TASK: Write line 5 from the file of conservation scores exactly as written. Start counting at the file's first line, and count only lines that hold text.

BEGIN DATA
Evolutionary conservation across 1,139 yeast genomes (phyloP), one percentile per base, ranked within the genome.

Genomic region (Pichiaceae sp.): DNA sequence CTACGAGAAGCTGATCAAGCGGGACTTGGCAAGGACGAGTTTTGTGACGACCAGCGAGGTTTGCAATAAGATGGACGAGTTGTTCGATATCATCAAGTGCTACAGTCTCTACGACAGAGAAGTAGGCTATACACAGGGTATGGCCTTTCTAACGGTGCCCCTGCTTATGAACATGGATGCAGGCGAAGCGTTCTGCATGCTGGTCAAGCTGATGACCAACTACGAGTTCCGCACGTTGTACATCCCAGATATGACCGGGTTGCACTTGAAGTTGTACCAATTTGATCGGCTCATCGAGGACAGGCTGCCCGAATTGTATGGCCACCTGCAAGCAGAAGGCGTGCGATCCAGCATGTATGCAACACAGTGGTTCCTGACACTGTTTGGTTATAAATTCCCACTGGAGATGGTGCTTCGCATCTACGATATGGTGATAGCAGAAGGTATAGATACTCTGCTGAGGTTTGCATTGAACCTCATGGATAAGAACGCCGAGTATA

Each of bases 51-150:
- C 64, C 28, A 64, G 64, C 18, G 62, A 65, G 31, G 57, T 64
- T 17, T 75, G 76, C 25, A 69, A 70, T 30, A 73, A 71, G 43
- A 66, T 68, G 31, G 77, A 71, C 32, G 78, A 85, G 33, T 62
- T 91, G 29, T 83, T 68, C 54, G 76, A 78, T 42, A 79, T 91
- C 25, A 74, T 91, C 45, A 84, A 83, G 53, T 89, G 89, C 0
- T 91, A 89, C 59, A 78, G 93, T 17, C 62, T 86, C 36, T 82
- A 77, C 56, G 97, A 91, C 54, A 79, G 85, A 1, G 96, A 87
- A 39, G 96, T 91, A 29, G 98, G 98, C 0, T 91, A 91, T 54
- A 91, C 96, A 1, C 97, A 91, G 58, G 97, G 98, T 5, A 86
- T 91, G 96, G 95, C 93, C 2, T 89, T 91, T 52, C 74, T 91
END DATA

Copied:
- T 17, T 75, G 76, C 25, A 69, A 70, T 30, A 73, A 71, G 43